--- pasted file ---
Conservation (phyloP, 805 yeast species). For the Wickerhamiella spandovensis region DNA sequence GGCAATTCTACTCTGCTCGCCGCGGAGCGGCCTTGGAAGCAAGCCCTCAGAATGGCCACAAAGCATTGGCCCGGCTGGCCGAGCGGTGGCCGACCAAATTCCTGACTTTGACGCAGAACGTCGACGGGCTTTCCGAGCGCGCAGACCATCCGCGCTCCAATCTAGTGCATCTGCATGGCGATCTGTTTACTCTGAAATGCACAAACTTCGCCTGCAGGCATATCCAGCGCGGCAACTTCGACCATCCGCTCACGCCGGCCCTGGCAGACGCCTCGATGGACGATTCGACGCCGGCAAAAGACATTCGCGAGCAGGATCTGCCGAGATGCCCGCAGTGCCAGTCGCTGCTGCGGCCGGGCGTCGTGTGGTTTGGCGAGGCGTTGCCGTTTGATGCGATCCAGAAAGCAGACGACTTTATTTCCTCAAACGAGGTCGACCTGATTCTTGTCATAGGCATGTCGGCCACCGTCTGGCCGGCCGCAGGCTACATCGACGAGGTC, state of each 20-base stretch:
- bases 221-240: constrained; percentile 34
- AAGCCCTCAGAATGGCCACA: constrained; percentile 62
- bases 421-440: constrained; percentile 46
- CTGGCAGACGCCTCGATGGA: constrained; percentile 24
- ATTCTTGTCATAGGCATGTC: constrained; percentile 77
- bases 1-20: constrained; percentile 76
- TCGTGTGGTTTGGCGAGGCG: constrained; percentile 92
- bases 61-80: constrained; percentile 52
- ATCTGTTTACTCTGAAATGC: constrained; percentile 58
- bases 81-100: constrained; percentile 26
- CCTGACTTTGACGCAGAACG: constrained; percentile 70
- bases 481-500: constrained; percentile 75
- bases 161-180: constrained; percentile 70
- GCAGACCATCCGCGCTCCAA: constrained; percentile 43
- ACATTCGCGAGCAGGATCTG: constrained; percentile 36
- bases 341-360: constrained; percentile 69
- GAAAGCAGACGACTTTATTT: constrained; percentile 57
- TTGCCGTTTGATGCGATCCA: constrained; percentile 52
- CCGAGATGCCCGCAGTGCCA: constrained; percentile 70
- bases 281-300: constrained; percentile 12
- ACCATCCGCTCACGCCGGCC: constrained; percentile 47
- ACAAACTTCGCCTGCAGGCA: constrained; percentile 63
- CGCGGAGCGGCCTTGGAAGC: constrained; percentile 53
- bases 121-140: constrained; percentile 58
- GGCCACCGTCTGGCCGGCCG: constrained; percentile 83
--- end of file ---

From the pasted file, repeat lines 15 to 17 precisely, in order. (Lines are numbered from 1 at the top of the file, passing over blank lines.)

- GCAGACCATCCGCGCTCCAA: constrained; percentile 43
- ACATTCGCGAGCAGGATCTG: constrained; percentile 36
- bases 341-360: constrained; percentile 69